Credit Suisse to pay $135m to settle NY investigation
Credit Suisse has agreed to pay $135m (£103m) after New York regulators found its foreign exchange unit engaged in "unlawful, unsafe and unsound conduct".
The probe found traders at the bank improperly co-ordinated with other banks and traded on confidential customer information.
The agreement is the latest settlement to arise from a global investigation of foreign currency markets.
Credit Suisse said it was pleased "to put this matter behind it".
It did not admit or deny the findings of the investigation, but pledged to overhaul its policies to improve oversight and submit progress reports to New York regulators for review.
The New York Department of Financial Services investigation found the Credit Suisse misconduct occurred from at least 2008 to 2015.
The activities included using software programmed to trade in anticipation of client orders, in a practice called "front-running".
It also sometimes rejected client orders, delaying them to benefit the firm's profits, but attributing it to an "error".
Traders at the firm also participated in chat rooms, manipulating prices by co-ordinating activities with other banks.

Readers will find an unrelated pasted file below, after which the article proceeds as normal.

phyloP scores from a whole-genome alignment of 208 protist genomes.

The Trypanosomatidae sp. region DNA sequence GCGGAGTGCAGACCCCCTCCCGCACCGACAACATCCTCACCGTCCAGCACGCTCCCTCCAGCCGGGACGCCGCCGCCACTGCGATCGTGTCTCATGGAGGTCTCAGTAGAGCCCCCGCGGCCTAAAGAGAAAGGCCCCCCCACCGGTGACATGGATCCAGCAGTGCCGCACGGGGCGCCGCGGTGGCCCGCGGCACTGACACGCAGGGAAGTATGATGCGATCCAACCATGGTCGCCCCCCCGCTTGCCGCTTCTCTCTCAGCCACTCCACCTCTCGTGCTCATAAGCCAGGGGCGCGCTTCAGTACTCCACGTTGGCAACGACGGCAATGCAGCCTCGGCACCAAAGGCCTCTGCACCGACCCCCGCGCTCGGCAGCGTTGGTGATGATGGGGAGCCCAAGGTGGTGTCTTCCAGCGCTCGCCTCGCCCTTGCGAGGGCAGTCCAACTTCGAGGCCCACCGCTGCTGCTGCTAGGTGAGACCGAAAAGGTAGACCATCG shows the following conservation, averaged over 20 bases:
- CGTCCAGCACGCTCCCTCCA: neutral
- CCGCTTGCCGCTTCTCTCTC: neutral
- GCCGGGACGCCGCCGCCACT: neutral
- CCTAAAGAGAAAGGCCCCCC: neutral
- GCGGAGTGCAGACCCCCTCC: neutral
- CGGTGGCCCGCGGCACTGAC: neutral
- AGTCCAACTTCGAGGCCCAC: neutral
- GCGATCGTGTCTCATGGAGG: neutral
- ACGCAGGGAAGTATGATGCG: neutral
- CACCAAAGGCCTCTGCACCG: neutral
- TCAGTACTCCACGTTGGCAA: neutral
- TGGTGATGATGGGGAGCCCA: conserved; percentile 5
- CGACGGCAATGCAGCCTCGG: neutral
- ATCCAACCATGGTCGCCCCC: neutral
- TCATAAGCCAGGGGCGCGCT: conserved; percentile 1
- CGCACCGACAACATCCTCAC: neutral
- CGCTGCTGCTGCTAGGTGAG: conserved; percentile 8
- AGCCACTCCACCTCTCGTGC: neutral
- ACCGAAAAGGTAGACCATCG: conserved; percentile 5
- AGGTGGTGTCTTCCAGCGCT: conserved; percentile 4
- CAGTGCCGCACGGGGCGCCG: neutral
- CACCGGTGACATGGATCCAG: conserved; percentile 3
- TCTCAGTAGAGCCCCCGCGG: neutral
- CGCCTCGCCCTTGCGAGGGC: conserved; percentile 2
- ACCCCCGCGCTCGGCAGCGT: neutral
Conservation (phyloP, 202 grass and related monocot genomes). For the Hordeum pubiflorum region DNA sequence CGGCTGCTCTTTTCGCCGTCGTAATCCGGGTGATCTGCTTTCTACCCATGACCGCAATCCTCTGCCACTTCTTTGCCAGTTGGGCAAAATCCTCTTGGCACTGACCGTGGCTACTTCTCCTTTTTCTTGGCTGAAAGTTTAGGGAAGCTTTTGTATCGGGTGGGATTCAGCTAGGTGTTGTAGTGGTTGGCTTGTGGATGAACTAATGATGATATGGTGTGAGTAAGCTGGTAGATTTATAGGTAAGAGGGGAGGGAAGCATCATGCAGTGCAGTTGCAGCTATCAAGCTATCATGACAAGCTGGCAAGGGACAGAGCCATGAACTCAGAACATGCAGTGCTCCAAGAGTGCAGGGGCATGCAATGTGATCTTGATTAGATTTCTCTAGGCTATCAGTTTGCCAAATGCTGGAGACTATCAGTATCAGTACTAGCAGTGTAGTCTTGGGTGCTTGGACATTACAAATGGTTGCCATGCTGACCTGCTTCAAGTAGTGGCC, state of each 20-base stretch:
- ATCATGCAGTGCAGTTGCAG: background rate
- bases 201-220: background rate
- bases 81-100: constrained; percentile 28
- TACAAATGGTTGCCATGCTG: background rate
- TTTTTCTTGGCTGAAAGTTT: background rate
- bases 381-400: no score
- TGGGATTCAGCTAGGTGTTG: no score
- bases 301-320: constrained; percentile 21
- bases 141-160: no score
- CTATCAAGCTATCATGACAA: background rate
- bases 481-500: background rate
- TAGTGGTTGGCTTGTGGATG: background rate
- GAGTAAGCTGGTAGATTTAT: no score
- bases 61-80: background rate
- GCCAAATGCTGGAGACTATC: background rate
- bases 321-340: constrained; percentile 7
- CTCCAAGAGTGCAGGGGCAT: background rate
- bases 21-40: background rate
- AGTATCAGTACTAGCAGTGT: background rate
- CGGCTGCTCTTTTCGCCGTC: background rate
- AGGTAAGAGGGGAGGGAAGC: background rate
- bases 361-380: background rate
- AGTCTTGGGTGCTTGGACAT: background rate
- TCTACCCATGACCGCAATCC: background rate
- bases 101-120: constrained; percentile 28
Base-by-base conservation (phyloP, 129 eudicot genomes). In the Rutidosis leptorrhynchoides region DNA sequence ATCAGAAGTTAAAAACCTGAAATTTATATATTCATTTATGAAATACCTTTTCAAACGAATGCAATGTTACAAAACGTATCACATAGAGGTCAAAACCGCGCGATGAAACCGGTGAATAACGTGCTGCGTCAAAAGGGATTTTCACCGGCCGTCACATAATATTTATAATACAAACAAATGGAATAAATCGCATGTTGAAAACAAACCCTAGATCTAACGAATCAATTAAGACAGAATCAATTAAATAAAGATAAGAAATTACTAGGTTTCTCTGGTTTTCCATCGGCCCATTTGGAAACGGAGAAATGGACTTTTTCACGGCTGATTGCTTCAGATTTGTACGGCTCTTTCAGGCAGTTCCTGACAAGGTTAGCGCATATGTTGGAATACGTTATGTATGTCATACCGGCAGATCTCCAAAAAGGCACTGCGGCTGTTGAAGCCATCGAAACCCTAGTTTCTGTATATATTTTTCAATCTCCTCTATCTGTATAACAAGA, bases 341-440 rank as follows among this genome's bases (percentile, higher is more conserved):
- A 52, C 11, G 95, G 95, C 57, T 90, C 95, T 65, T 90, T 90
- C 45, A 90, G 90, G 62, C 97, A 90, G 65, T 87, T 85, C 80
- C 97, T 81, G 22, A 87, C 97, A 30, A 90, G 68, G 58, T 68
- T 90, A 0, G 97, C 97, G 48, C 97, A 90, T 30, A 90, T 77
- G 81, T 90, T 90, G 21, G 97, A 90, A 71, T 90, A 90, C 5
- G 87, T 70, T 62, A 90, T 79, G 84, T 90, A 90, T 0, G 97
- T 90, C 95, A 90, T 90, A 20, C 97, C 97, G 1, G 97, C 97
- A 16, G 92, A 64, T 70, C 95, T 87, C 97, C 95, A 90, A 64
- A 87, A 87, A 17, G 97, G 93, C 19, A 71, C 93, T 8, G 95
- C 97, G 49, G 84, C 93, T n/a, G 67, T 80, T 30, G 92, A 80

"Smlls unethical haha" and "if custy ever found out we both dead." wrote a trader at another bank, after working with someone at Credit Suisse.
Seven people that investigators found were involved have resigned or been fired, according to the consent order.
Authorities around the world have levied some $10bn in fines against major banks for co-ordinating their foreign exchange activities, according to Reuters.
Credit Suisse also continues to face investigation by other regulators, including in Switzerland, Brazil and Europe, according to its most recent quarterly disclosure.
In announcing Monday's settlement, New York Financial Services Superintendent Maria Vullo said executives "deliberately fostered a corrupt culture" that led to the violations.
The department reached a $350m settlement with BNP Paribas over similar allegations in May.